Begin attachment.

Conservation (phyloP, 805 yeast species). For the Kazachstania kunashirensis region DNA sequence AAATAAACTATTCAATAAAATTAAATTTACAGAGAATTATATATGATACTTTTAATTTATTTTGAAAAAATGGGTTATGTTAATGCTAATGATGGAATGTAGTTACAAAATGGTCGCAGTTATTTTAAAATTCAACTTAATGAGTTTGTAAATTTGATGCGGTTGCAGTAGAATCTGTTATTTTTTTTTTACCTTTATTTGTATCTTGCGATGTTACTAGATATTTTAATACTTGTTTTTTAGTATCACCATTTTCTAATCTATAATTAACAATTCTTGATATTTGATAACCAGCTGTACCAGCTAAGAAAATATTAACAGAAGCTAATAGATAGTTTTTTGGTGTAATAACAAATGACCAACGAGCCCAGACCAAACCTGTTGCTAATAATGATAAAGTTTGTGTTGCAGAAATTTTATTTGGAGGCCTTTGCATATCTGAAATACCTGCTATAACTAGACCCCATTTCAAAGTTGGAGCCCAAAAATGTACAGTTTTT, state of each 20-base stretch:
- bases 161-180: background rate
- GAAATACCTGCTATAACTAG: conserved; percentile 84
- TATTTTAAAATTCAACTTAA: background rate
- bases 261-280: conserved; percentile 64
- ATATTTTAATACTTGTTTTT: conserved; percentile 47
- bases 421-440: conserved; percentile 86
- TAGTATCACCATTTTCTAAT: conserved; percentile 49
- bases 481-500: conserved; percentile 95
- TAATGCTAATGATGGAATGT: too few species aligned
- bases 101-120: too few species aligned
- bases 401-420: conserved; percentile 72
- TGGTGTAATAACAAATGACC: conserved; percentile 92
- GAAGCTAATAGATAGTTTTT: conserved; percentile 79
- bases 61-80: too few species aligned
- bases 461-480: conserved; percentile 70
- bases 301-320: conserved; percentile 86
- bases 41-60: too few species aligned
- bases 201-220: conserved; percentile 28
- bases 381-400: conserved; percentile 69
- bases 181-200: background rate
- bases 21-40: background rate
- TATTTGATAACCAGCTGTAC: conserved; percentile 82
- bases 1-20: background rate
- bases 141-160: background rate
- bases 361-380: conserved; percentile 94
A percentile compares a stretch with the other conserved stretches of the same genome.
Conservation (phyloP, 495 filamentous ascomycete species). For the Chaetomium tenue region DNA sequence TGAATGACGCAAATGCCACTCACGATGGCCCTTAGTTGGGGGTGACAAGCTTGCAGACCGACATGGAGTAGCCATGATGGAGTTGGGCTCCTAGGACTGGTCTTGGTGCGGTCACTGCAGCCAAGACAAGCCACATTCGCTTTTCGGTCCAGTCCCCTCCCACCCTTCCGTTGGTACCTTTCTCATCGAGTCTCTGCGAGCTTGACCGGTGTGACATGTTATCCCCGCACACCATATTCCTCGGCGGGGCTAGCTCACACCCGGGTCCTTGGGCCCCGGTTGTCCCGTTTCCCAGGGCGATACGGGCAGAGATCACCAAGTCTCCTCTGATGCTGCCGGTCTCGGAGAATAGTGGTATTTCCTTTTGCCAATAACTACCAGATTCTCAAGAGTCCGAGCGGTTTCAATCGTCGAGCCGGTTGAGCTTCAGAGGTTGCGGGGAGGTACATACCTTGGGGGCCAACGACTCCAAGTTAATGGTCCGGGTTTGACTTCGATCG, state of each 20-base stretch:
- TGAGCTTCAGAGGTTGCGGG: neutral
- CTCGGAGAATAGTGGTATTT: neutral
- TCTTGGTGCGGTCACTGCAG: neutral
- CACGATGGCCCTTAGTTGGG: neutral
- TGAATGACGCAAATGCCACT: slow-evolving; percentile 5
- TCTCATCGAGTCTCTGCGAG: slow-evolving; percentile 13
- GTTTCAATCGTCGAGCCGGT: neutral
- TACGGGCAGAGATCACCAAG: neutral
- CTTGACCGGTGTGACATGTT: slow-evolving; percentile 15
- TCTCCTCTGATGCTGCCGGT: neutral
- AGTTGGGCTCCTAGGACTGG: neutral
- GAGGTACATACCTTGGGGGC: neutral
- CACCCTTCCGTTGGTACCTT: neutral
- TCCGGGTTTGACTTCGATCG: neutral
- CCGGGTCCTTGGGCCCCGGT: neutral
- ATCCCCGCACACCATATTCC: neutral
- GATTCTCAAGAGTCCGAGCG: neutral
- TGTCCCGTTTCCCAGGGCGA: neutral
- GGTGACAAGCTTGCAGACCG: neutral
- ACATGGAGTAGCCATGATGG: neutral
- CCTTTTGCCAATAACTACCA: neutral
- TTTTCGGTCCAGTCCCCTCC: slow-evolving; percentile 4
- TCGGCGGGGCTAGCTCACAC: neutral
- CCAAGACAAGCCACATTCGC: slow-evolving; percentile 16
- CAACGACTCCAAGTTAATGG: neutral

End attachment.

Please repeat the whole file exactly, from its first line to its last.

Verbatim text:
Conservation (phyloP, 805 yeast species). For the Kazachstania kunashirensis region DNA sequence AAATAAACTATTCAATAAAATTAAATTTACAGAGAATTATATATGATACTTTTAATTTATTTTGAAAAAATGGGTTATGTTAATGCTAATGATGGAATGTAGTTACAAAATGGTCGCAGTTATTTTAAAATTCAACTTAATGAGTTTGTAAATTTGATGCGGTTGCAGTAGAATCTGTTATTTTTTTTTTACCTTTATTTGTATCTTGCGATGTTACTAGATATTTTAATACTTGTTTTTTAGTATCACCATTTTCTAATCTATAATTAACAATTCTTGATATTTGATAACCAGCTGTACCAGCTAAGAAAATATTAACAGAAGCTAATAGATAGTTTTTTGGTGTAATAACAAATGACCAACGAGCCCAGACCAAACCTGTTGCTAATAATGATAAAGTTTGTGTTGCAGAAATTTTATTTGGAGGCCTTTGCATATCTGAAATACCTGCTATAACTAGACCCCATTTCAAAGTTGGAGCCCAAAAATGTACAGTTTTT, state of each 20-base stretch:
- bases 161-180: background rate
- GAAATACCTGCTATAACTAG: conserved; percentile 84
- TATTTTAAAATTCAACTTAA: background rate
- bases 261-280: conserved; percentile 64
- ATATTTTAATACTTGTTTTT: conserved; percentile 47
- bases 421-440: conserved; percentile 86
- TAGTATCACCATTTTCTAAT: conserved; percentile 49
- bases 481-500: conserved; percentile 95
- TAATGCTAATGATGGAATGT: too few species aligned
- bases 101-120: too few species aligned
- bases 401-420: conserved; percentile 72
- TGGTGTAATAACAAATGACC: conserved; percentile 92
- GAAGCTAATAGATAGTTTTT: conserved; percentile 79
- bases 61-80: too few species aligned
- bases 461-480: conserved; percentile 70
- bases 301-320: conserved; percentile 86
- bases 41-60: too few species aligned
- bases 201-220: conserved; percentile 28
- bases 381-400: conserved; percentile 69
- bases 181-200: background rate
- bases 21-40: background rate
- TATTTGATAACCAGCTGTAC: conserved; percentile 82
- bases 1-20: background rate
- bases 141-160: background rate
- bases 361-380: conserved; percentile 94
A percentile compares a stretch with the other conserved stretches of the same genome.
Conservation (phyloP, 495 filamentous ascomycete species). For the Chaetomium tenue region DNA sequence TGAATGACGCAAATGCCACTCACGATGGCCCTTAGTTGGGGGTGACAAGCTTGCAGACCGACATGGAGTAGCCATGATGGAGTTGGGCTCCTAGGACTGGTCTTGGTGCGGTCACTGCAGCCAAGACAAGCCACATTCGCTTTTCGGTCCAGTCCCCTCCCACCCTTCCGTTGGTACCTTTCTCATCGAGTCTCTGCGAGCTTGACCGGTGTGACATGTTATCCCCGCACACCATATTCCTCGGCGGGGCTAGCTCACACCCGGGTCCTTGGGCCCCGGTTGTCCCGTTTCCCAGGGCGATACGGGCAGAGATCACCAAGTCTCCTCTGATGCTGCCGGTCTCGGAGAATAGTGGTATTTCCTTTTGCCAATAACTACCAGATTCTCAAGAGTCCGAGCGGTTTCAATCGTCGAGCCGGTTGAGCTTCAGAGGTTGCGGGGAGGTACATACCTTGGGGGCCAACGACTCCAAGTTAATGGTCCGGGTTTGACTTCGATCG, state of each 20-base stretch:
- TGAGCTTCAGAGGTTGCGGG: neutral
- CTCGGAGAATAGTGGTATTT: neutral
- TCTTGGTGCGGTCACTGCAG: neutral
- CACGATGGCCCTTAGTTGGG: neutral
- TGAATGACGCAAATGCCACT: slow-evolving; percentile 5
- TCTCATCGAGTCTCTGCGAG: slow-evolving; percentile 13
- GTTTCAATCGTCGAGCCGGT: neutral
- TACGGGCAGAGATCACCAAG: neutral
- CTTGACCGGTGTGACATGTT: slow-evolving; percentile 15
- TCTCCTCTGATGCTGCCGGT: neutral
- AGTTGGGCTCCTAGGACTGG: neutral
- GAGGTACATACCTTGGGGGC: neutral
- CACCCTTCCGTTGGTACCTT: neutral
- TCCGGGTTTGACTTCGATCG: neutral
- CCGGGTCCTTGGGCCCCGGT: neutral
- ATCCCCGCACACCATATTCC: neutral
- GATTCTCAAGAGTCCGAGCG: neutral
- TGTCCCGTTTCCCAGGGCGA: neutral
- GGTGACAAGCTTGCAGACCG: neutral
- ACATGGAGTAGCCATGATGG: neutral
- CCTTTTGCCAATAACTACCA: neutral
- TTTTCGGTCCAGTCCCCTCC: slow-evolving; percentile 4
- TCGGCGGGGCTAGCTCACAC: neutral
- CCAAGACAAGCCACATTCGC: slow-evolving; percentile 16
- CAACGACTCCAAGTTAATGG: neutral